It is widely acknowledged that e-commerce is a booming industry in India today. Many Indian e-commerce firms have attracted huge amounts of money from venture capitalists and private equity funds. These investors have bet on these firms despite most of them being loss making. The growth potential of these firms is huge. However, as these are unlisted firms, should you as an Aam investor feel left out? We don't believe so.
We are of the firm belief that the bottomline always trumps the topline. No matter how fast a company's sales may grow; investors should avoid unprofitable firms. For the retail investor, Indian e-commerce firms are just too risky. While some of their business models have a moat, most of them are currently burning a lot of cash for growth. Profitability and healthy shareholder returns are not the companies' targets in the medium term.
So is there no way for investors to participate in the e-commerce boom? The answer may surprise you. Consider this: In a few years, the online retail sales of global FMCG giant Unilever will equal HUL's total revenues! This statement comes from none other than the CEO of Unilever, Paul Polman. This means that the e-commerce boom will benefit brick and mortar firms too. These firms have the advantage of strong brands and a wide distribution network. If these strengths can be leveraged with a robust and flexible backend IT system, these firms could boost sales with better margins. The resulting improvement in profitability will directly benefit investors via higher dividends and stock prices.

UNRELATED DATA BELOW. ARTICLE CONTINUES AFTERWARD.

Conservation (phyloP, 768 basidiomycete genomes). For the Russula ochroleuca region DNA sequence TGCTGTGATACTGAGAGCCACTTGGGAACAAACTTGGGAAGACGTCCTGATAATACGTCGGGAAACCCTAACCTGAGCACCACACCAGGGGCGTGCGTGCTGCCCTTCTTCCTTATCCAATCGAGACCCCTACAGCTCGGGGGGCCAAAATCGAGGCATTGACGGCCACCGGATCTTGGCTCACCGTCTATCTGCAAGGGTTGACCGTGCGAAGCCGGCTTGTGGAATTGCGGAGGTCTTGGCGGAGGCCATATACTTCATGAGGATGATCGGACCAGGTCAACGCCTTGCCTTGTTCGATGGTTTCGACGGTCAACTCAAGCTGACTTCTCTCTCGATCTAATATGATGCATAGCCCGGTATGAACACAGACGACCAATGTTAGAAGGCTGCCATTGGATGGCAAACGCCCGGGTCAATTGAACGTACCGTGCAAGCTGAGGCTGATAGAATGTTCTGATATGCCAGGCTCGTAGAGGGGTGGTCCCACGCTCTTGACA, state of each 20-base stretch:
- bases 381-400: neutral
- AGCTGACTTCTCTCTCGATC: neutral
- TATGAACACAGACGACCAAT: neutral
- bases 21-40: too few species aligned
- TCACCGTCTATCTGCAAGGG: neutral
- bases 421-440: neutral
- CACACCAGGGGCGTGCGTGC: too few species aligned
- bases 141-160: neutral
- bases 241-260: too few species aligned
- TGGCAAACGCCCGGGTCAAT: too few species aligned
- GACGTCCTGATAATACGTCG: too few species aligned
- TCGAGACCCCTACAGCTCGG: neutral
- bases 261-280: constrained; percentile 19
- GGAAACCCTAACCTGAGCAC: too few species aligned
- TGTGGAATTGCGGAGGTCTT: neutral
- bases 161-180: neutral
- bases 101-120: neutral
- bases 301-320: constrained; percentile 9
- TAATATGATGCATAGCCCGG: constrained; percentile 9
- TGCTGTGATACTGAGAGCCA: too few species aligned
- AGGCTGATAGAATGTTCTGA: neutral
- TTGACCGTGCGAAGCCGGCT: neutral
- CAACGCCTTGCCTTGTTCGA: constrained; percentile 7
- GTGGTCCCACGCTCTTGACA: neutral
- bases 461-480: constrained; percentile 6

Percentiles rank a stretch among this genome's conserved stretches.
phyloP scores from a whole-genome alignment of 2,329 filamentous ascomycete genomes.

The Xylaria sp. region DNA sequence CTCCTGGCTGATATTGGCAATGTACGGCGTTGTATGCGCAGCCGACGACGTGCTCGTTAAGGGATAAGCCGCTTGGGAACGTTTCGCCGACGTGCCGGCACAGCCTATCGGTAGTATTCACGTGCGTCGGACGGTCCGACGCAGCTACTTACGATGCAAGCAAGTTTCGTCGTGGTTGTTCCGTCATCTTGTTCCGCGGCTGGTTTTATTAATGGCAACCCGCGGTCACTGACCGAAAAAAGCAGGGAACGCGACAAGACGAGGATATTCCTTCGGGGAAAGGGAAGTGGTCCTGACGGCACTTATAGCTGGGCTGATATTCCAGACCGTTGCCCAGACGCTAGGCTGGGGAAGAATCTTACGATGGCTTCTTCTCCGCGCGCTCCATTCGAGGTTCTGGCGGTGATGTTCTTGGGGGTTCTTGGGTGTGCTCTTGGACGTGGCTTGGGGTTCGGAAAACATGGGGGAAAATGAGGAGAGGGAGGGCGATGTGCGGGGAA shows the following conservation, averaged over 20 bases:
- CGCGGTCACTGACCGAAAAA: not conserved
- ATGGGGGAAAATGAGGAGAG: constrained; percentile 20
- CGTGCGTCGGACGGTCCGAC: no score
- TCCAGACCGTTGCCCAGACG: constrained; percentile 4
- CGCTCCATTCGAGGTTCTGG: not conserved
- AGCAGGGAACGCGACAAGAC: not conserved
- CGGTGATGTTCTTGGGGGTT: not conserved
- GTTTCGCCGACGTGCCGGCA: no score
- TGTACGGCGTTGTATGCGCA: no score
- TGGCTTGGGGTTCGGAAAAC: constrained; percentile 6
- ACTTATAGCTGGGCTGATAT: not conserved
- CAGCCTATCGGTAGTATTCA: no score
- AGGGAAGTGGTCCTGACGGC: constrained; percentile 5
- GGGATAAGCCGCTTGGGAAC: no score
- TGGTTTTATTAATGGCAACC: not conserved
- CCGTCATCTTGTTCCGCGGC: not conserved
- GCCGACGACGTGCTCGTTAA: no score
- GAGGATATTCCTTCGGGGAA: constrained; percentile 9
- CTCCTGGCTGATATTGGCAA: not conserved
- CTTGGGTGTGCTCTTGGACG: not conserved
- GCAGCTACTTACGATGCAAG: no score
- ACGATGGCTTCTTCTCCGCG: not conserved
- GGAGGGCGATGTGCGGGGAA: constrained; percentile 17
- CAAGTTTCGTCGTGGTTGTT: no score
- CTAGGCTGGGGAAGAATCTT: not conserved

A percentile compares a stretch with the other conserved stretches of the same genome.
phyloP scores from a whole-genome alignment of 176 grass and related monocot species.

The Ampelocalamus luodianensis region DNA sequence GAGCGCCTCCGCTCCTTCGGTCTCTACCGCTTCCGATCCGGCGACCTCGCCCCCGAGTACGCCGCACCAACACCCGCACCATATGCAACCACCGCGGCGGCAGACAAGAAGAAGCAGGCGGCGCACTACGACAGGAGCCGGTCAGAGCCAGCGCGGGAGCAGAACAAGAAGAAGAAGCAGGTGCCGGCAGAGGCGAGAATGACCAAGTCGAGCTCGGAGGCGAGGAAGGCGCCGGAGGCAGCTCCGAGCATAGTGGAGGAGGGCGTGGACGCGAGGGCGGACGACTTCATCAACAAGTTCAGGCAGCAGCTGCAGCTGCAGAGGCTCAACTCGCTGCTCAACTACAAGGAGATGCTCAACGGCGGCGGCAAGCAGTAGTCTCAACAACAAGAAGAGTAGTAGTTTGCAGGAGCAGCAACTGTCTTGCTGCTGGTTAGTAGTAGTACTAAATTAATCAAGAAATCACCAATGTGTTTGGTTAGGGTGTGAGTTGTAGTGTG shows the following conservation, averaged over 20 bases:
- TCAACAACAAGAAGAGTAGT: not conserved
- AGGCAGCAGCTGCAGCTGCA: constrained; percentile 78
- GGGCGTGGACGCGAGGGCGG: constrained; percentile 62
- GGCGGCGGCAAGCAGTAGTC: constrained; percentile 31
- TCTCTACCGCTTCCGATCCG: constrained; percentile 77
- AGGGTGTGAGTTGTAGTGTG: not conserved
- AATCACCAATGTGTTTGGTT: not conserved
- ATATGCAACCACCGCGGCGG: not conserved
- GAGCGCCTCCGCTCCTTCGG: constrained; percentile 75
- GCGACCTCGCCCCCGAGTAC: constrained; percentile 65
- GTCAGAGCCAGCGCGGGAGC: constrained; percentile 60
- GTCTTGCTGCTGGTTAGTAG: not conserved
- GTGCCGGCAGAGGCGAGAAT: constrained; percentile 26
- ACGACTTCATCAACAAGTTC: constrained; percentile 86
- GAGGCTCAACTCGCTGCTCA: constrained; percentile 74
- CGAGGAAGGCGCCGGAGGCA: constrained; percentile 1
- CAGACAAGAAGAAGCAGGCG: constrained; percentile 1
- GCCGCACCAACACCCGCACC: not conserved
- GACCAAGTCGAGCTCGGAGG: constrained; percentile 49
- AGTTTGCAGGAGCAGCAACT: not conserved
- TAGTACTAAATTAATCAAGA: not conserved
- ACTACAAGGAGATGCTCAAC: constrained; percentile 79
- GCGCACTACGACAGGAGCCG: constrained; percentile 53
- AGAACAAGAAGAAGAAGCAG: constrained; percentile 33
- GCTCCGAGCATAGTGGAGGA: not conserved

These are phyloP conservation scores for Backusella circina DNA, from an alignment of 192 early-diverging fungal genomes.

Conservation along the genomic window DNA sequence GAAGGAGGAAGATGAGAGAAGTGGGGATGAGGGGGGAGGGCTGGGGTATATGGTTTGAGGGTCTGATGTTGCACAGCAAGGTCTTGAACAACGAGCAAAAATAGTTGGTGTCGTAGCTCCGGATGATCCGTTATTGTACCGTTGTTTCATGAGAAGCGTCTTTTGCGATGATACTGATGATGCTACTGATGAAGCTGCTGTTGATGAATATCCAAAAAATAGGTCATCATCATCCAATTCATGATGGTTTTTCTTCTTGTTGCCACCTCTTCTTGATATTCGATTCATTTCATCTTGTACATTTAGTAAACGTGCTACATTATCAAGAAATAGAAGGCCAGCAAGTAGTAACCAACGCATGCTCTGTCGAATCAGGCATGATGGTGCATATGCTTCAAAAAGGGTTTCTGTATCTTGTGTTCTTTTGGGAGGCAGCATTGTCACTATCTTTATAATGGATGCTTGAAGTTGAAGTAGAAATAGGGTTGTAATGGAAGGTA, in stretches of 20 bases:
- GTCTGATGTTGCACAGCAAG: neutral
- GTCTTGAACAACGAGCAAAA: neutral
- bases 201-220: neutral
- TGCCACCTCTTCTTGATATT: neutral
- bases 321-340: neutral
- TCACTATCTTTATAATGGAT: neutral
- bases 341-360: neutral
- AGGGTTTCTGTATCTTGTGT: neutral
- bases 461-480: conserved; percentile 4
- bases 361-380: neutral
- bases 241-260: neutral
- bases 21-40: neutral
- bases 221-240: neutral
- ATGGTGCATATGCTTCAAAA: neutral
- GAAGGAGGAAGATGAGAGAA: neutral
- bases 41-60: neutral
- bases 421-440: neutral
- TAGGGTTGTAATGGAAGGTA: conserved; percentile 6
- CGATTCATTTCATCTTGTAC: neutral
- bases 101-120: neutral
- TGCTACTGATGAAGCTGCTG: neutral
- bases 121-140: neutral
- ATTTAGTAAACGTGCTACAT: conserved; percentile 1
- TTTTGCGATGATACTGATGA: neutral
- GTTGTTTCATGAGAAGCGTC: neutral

Thus we see that Indian investors do not need to invest in the next Amazon to benefit from the boom in ecommerce space. The existing brick and mortar entities (which did not have a big online presence till now) could do very well in the years to come. Investors, who keep a hawk-eye on positive cash flows and margins in this space, will spot such opportunities. It is all well and good to grow fast by burning cash raised from investors. However, without profits the e-commerce business model cannot be a success in the long term.